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Business Continuity

Mitigating the Impact of Severe Weather

Severe weather puts millions in harm’s way each year. By 2050, severe weather and climate-related events could displace 1.2 billion people across the globe, putting communities and the businesses they support at risk. As severe weather continues to threaten more people and cause greater harm, building resilience against natural hazards and climate threats is paramount: the time for governments and enterprises to act is now.

How CISOs Can Guard Against Evolving Physical and Digital Corporate Security Threats

A rise in both physical and digital security threats is placing greater pressure on CISOs and other security professionals to prepare for and mitigate evolving security threats of all kinds. To protect organizations and their people, security teams need to be able to visualize threats, respond quickly and communicate effectively.

7 Skills Leaders Must Master for Effective Response to Critical Events

Some critical events may be familiar to organizations, they may happen repeatedly or even on a set schedule. Others may present new challenges that responders haven’t seen or experienced before. In a worst-case scenario, events could even happen concurrently, forcing responders to split their attention while trying to anticipate and account for the combined effects.

Keeping Your People Safe: What HR Professionals Need to Know

Accelerated trends toward hybrid and remote work compounded with the increasing frequency of critical events — such as severe weather, violence, and other threats — have made it more difficult for organizations to keep their people safe. Thankfully, today’s HR professionals are rising to the challenge with the help of technology.

How Top Enterprises Foster Operational Resilience

As critical events increase in frequency and magnitude, organizations need to ensure that building and maintaining operational resilience is incorporated into their long-term strategy. Operational resilience is more than just having a plan to respond to critical events as they happen; it’s a critical step built into every strategy to ensure that businesses are prepared to face the unexpected.

Six Stages of the Business Continuity Management Lifecycle

Business continuity is a crucial part of any scalable operations plan, but many businesses fail to realize how important it is until their first critical emergency. Only then does business continuity management come to the forefront of planning exercises, and stakeholders are forced to reflect on what went wrong, why it went wrong, and determine if they can avoid it happening again, or be better prepared if it does. The true business continuity management lifecycle begins long before an incident.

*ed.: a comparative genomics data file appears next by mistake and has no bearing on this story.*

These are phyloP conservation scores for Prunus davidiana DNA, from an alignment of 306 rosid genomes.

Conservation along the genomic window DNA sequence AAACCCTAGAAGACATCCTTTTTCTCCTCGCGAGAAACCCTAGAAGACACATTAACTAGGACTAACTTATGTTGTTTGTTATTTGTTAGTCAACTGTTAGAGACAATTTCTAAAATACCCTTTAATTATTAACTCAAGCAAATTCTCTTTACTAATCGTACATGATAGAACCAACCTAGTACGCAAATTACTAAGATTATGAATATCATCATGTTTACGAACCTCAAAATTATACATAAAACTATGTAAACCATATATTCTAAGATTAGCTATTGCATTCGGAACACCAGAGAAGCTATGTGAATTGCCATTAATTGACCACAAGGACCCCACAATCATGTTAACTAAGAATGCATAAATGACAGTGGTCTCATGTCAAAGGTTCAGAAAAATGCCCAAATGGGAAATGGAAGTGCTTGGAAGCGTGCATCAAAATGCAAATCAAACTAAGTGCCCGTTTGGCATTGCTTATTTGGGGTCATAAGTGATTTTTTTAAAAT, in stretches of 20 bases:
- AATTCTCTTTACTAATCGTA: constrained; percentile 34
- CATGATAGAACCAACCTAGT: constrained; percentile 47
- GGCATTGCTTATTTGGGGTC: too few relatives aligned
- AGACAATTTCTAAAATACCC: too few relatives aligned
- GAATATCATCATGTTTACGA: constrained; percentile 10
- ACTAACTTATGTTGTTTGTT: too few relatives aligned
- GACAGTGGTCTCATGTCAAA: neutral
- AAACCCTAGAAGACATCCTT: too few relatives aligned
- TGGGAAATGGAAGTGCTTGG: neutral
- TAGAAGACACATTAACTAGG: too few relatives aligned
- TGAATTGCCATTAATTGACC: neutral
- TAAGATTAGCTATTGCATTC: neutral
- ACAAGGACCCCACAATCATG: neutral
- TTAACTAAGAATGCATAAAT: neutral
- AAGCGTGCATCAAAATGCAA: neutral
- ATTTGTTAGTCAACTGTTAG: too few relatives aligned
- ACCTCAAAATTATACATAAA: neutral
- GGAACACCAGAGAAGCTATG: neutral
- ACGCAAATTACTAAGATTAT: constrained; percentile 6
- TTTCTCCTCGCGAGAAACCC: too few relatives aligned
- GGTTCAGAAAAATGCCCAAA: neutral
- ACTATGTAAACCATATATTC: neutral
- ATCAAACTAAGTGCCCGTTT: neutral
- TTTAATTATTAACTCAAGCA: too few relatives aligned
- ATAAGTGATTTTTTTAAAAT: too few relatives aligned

Building Security Resilience Against Threats

Today’s global risk landscape has made digital and physical security even more complex and nuanced, especially considering major critical events like the invasion of Ukraine, which demonstrate that one massive critical event can create many others globally with far-reaching effects. These can include displacement of people, physical security threats, cyber-attacks, and other devastating impacts.

How Digital Operations Empower Value Stream Management

Reliability, scalability, and innovation are three terms at the forefront of any discussion about how businesses can achieve long-term success. When you put those three together, you create a business that’s capable of producing the best possible product with the least amount of waste, known simply as a lean enterprise. Being a lean enterprise is the ideal state for most organizations but becoming one can be an ambitious all-hands-on-deck undertaking. The best way to do this?

Every Business Continuity Plan Should Include Disaster Recovery

After a crisis, a human-made or natural disaster, or any other type of emergency, organizations need to resume day-to-day operations as quickly and as smoothly as possible. An organization’s ability to recover from a disaster requires careful planning, testable processes, and the right technology. According to a study from Ponemon Institute, the average cost of data center downtime is almost $9,000 per minute.